can add 7+8+9+10+11+12, for a total of 57 + 21 = 88 cards!  He is not limited
to six of any one Plot, so he can use 12 C&M/End if he wishes.  That adds up
to a _lot_ of cards lost.

Xavier has a few other C&M-related tricks.  If his opponent isn't playing
heavily with Situations, he can use Plan Ahead to burn his own C&M Plots,
right before an Endurance burn.  Then he shuffles them all together and gets
to draw and use 1-6 of them again as he continues on.  And since Cat & Mouse
isn't discarded after use, Hidden Explosives becomes that much more powerful .
. .

C&M/Def gives Xavier some serious potential as a swordsman, rather than a
cheesemonger.  Yes, they can use Alertness against that Stalk. . . but not if
they don't have any defenses at all when you played that ninth C&M/Def the
same turn.

Playing a C&M uses up your Special for the turn.  So you want to be a strong
attacker who can inflict pain without playing Specials if you're going to use
the Defense variant.  The Kurgan and Slan are particularly good for this. 
However, Connor and Duncan, since they can Duck or Jump, then Slash or
Spinning Blow, are also good choices.

Anyone using Battlefield or Factory should probably use C&M/Defense.  This
includes Kastagir and Nefertiri in particular.

So overall, Steve gives Cat & Mouse the following ratings:  4 for Attack, 9
for Defense, and 7 for Endurance.

There are more effective anti-attack cards (Verona, Intimidate, Pedestrian),
so attack loss will probably just let your opponent cycle cards.

Endurance card loss can range from an irritation to more serious consequences,
particularly if Xavier goes with all twelve of this version, and can Plan
Ahead out a few before his own Endurance burn.

Defense loss is a heavy hitter, and perhaps the best way to assure you hit
your opponent a couple of good ones.  When combined with other defense-
depriving cards like Battlefield, Factory, Charm, and Kiss Your Butts Goodbye,
you can keep even cheese decks on their toes.

What Our Other Raters Say:

Ben - I like plots that act at the speed of an Event. Cat and Mouse starts
slow but turns nasty fast. Until more people start playing it, this is a great
plot.

Jeff - C&M/Endurance is a very underrated card when used with Xavier in the
Lean & Mean format (and even works against Nef!).  Combine the C&M/Defense
with Factory or Battlefield for a nasty surprise, particularly in a Kurgan
deck.  The C&M/Attack version is less useful, since there are better cards to
prevent attacking.

Rick - Snowballing Plots are good in nearly any deck.  Put C&M/Def in and get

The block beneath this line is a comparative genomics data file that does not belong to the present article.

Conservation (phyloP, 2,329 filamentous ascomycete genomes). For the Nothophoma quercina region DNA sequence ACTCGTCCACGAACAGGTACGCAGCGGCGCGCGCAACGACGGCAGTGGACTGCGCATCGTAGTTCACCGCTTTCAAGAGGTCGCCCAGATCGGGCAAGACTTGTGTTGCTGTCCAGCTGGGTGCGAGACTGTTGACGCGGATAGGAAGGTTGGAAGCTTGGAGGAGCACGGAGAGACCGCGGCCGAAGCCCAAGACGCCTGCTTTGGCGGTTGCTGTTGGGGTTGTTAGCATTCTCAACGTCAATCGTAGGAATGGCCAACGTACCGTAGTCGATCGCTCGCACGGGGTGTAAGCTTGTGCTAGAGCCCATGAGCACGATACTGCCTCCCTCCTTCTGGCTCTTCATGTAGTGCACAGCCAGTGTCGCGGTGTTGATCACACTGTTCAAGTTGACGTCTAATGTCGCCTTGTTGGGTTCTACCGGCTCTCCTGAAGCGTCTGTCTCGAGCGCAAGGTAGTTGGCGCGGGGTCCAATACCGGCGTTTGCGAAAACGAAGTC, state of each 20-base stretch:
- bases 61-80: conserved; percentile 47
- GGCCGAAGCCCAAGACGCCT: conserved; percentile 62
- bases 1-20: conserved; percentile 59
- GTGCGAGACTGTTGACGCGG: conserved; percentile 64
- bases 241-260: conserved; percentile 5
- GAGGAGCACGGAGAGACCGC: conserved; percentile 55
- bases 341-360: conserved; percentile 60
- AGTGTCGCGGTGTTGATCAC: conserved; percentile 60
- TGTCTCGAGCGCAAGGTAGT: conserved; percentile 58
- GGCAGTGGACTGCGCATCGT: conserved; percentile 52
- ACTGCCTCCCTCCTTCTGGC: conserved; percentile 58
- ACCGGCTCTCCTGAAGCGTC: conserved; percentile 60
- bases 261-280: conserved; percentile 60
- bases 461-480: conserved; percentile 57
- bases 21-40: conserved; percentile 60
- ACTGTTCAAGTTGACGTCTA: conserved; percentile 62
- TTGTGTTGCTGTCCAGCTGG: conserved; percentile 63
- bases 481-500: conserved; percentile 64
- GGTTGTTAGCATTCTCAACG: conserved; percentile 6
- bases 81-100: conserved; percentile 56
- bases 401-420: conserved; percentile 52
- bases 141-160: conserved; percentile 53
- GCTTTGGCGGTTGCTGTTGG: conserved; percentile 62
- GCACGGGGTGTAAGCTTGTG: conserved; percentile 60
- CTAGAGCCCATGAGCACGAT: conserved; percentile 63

ready to start Power Blowing.  C&M/Attack is good for Cheese decks and C&M/End
is good against Lean & Mean decks.

Hank - I use Cat & Mouse a lot more than some people.  C&M Defense is useful
in a lot of swordfighting decks, C&M Attack is useful in a non-attack (or was,
pre-Verona/Safe Haven), and C&M Endurance (while the least useful) is fun for
End Burn decks (Avery decks or alternatives).

Alan - These are _really_ annoying plots to have played against you,
particularly the Defense and Endurance ones.  They can leave you totally
defenseless, causing you to Exert against incoming Power Blows/Head Shots. 
And if your opponent is using a multiple-attack card (plus Scotland the
Brave), you're in real trouble.  Effects are magnified in the hands of Xavier.

Jim - Cat and Mouse is one of my favorite plots.  Unlike the previous plots
you don't build up to it, but instead build upon it.  The more C&M's in play
the greater the effect of the next one played.  C&M is especially fun when
used in conjunction with Schemer.  For attack decks I prefer using
C&M/defense.  This is particularly useful with Kastigir Battlefield decks. 
Amanda and Fitz can also get a lot of mileage out of that combo.  For cheese
decks and lock decks C&/attacks can be quite useful. For marathon decks
C&M/Endurance is a must.  Use Desert as your location of choice, add in Avery,
put in attacks that cause card loss like Stunning Blow, Dirty Trick/Pummel,
and Improvised Weapon/ranged.  Xavier can really roll with C&M.  You can build
some really nice Xavier head hunting decks using C&M/defense along with
Xavier's Forethought and Plan Aheads.  Kurgan can also greatly benefit from
C&M/defense, especially if he is using Follow Up and Catwalk/Ruins.

Wayne - The only Cat & Mouse card that I personally feel has any value is the
discard defense card.  The endurance burning card was perhaps viable prior to
Princes of the Universe, but with this card available it's too easy to just
heal yourself if you are forced to burn through your deck.  The discard
attacks only works if you are playing against an attack deck:  so many decks
are cheese and lock it may actually help those decks.  But discard defense can
be effective with a Slan or Kurgan deck.  It makes for a very simple deck to
build and can play fairly competitively.

Ratings Overall (Attack/Defense/Endurance):

Steve               4/9/7
Ben                 7/7/7
                         
Jeff                3/5/6
Rick                5/8/5
Hank                6/8/4
Alan                7/7/7
Jim                 6/8/5
Wayne               1/4/1

Average:                4.88/7.00/5.25